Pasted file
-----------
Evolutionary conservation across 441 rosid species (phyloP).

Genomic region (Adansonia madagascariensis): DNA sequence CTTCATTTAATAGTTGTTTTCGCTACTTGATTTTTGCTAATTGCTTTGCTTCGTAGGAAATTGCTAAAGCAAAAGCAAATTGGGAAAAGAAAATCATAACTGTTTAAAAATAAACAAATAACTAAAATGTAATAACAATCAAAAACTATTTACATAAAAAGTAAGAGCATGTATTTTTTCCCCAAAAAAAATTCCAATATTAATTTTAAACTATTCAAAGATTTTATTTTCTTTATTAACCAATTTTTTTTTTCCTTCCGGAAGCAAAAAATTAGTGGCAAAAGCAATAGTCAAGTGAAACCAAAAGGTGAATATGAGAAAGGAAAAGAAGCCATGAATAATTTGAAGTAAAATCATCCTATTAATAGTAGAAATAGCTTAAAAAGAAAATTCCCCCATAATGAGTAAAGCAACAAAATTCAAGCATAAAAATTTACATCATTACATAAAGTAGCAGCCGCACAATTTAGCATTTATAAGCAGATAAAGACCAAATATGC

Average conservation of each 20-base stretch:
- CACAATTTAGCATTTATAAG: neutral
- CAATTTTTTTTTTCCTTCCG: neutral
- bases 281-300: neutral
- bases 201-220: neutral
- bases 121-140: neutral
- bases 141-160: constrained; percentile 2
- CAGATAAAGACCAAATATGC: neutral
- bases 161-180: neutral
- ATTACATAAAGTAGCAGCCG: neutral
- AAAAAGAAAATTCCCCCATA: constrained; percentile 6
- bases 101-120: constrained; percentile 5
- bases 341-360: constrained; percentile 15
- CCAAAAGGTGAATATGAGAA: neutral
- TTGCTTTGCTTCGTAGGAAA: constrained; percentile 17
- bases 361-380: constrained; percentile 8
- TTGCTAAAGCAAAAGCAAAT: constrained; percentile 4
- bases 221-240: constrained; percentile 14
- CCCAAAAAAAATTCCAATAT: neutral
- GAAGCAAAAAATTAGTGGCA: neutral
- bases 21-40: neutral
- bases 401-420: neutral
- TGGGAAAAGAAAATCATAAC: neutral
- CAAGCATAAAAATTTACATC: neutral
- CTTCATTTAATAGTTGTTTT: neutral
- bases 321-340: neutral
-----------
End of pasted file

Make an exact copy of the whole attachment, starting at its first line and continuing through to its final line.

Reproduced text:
Evolutionary conservation across 441 rosid species (phyloP).

Genomic region (Adansonia madagascariensis): DNA sequence CTTCATTTAATAGTTGTTTTCGCTACTTGATTTTTGCTAATTGCTTTGCTTCGTAGGAAATTGCTAAAGCAAAAGCAAATTGGGAAAAGAAAATCATAACTGTTTAAAAATAAACAAATAACTAAAATGTAATAACAATCAAAAACTATTTACATAAAAAGTAAGAGCATGTATTTTTTCCCCAAAAAAAATTCCAATATTAATTTTAAACTATTCAAAGATTTTATTTTCTTTATTAACCAATTTTTTTTTTCCTTCCGGAAGCAAAAAATTAGTGGCAAAAGCAATAGTCAAGTGAAACCAAAAGGTGAATATGAGAAAGGAAAAGAAGCCATGAATAATTTGAAGTAAAATCATCCTATTAATAGTAGAAATAGCTTAAAAAGAAAATTCCCCCATAATGAGTAAAGCAACAAAATTCAAGCATAAAAATTTACATCATTACATAAAGTAGCAGCCGCACAATTTAGCATTTATAAGCAGATAAAGACCAAATATGC

Average conservation of each 20-base stretch:
- CACAATTTAGCATTTATAAG: neutral
- CAATTTTTTTTTTCCTTCCG: neutral
- bases 281-300: neutral
- bases 201-220: neutral
- bases 121-140: neutral
- bases 141-160: constrained; percentile 2
- CAGATAAAGACCAAATATGC: neutral
- bases 161-180: neutral
- ATTACATAAAGTAGCAGCCG: neutral
- AAAAAGAAAATTCCCCCATA: constrained; percentile 6
- bases 101-120: constrained; percentile 5
- bases 341-360: constrained; percentile 15
- CCAAAAGGTGAATATGAGAA: neutral
- TTGCTTTGCTTCGTAGGAAA: constrained; percentile 17
- bases 361-380: constrained; percentile 8
- TTGCTAAAGCAAAAGCAAAT: constrained; percentile 4
- bases 221-240: constrained; percentile 14
- CCCAAAAAAAATTCCAATAT: neutral
- GAAGCAAAAAATTAGTGGCA: neutral
- bases 21-40: neutral
- bases 401-420: neutral
- TGGGAAAAGAAAATCATAAC: neutral
- CAAGCATAAAAATTTACATC: neutral
- CTTCATTTAATAGTTGTTTT: neutral
- bases 321-340: neutral